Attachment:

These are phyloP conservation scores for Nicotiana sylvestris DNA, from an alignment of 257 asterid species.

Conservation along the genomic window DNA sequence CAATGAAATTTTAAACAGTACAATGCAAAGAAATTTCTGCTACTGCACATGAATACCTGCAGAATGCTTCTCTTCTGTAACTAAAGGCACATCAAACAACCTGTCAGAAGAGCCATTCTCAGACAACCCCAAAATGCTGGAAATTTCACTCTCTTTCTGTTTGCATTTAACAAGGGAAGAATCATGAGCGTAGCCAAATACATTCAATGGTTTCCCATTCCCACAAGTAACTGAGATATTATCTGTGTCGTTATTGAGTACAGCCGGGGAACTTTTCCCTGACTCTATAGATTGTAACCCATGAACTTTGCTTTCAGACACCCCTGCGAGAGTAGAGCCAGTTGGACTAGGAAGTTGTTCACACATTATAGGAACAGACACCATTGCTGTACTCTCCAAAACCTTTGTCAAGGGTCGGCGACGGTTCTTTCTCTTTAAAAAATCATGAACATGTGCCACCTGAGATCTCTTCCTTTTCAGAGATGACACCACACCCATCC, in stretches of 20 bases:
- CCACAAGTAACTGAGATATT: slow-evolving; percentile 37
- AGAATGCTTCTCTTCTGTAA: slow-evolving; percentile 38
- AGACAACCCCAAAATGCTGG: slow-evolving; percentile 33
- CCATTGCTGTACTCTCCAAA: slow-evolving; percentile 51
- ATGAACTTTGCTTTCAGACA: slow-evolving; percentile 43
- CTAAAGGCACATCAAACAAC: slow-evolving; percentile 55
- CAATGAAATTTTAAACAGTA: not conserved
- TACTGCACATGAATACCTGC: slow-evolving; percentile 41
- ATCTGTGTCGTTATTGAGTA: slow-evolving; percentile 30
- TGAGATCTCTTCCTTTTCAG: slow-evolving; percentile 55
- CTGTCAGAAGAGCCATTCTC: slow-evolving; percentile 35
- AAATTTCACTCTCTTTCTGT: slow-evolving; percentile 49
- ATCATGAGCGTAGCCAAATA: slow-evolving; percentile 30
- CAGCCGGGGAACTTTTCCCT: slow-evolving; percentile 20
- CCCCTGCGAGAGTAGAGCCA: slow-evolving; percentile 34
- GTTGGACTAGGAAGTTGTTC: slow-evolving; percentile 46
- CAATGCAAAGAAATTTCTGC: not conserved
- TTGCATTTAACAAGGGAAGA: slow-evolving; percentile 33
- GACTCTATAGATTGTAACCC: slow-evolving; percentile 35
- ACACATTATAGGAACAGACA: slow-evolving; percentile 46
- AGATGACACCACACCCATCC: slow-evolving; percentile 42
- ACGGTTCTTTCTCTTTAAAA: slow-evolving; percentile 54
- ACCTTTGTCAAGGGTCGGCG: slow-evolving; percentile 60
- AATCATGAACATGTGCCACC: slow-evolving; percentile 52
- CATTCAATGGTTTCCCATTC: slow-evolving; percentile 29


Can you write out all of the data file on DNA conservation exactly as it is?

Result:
These are phyloP conservation scores for Nicotiana sylvestris DNA, from an alignment of 257 asterid species.

Conservation along the genomic window DNA sequence CAATGAAATTTTAAACAGTACAATGCAAAGAAATTTCTGCTACTGCACATGAATACCTGCAGAATGCTTCTCTTCTGTAACTAAAGGCACATCAAACAACCTGTCAGAAGAGCCATTCTCAGACAACCCCAAAATGCTGGAAATTTCACTCTCTTTCTGTTTGCATTTAACAAGGGAAGAATCATGAGCGTAGCCAAATACATTCAATGGTTTCCCATTCCCACAAGTAACTGAGATATTATCTGTGTCGTTATTGAGTACAGCCGGGGAACTTTTCCCTGACTCTATAGATTGTAACCCATGAACTTTGCTTTCAGACACCCCTGCGAGAGTAGAGCCAGTTGGACTAGGAAGTTGTTCACACATTATAGGAACAGACACCATTGCTGTACTCTCCAAAACCTTTGTCAAGGGTCGGCGACGGTTCTTTCTCTTTAAAAAATCATGAACATGTGCCACCTGAGATCTCTTCCTTTTCAGAGATGACACCACACCCATCC, in stretches of 20 bases:
- CCACAAGTAACTGAGATATT: slow-evolving; percentile 37
- AGAATGCTTCTCTTCTGTAA: slow-evolving; percentile 38
- AGACAACCCCAAAATGCTGG: slow-evolving; percentile 33
- CCATTGCTGTACTCTCCAAA: slow-evolving; percentile 51
- ATGAACTTTGCTTTCAGACA: slow-evolving; percentile 43
- CTAAAGGCACATCAAACAAC: slow-evolving; percentile 55
- CAATGAAATTTTAAACAGTA: not conserved
- TACTGCACATGAATACCTGC: slow-evolving; percentile 41
- ATCTGTGTCGTTATTGAGTA: slow-evolving; percentile 30
- TGAGATCTCTTCCTTTTCAG: slow-evolving; percentile 55
- CTGTCAGAAGAGCCATTCTC: slow-evolving; percentile 35
- AAATTTCACTCTCTTTCTGT: slow-evolving; percentile 49
- ATCATGAGCGTAGCCAAATA: slow-evolving; percentile 30
- CAGCCGGGGAACTTTTCCCT: slow-evolving; percentile 20
- CCCCTGCGAGAGTAGAGCCA: slow-evolving; percentile 34
- GTTGGACTAGGAAGTTGTTC: slow-evolving; percentile 46
- CAATGCAAAGAAATTTCTGC: not conserved
- TTGCATTTAACAAGGGAAGA: slow-evolving; percentile 33
- GACTCTATAGATTGTAACCC: slow-evolving; percentile 35
- ACACATTATAGGAACAGACA: slow-evolving; percentile 46
- AGATGACACCACACCCATCC: slow-evolving; percentile 42
- ACGGTTCTTTCTCTTTAAAA: slow-evolving; percentile 54
- ACCTTTGTCAAGGGTCGGCG: slow-evolving; percentile 60
- AATCATGAACATGTGCCACC: slow-evolving; percentile 52
- CATTCAATGGTTTCCCATTC: slow-evolving; percentile 29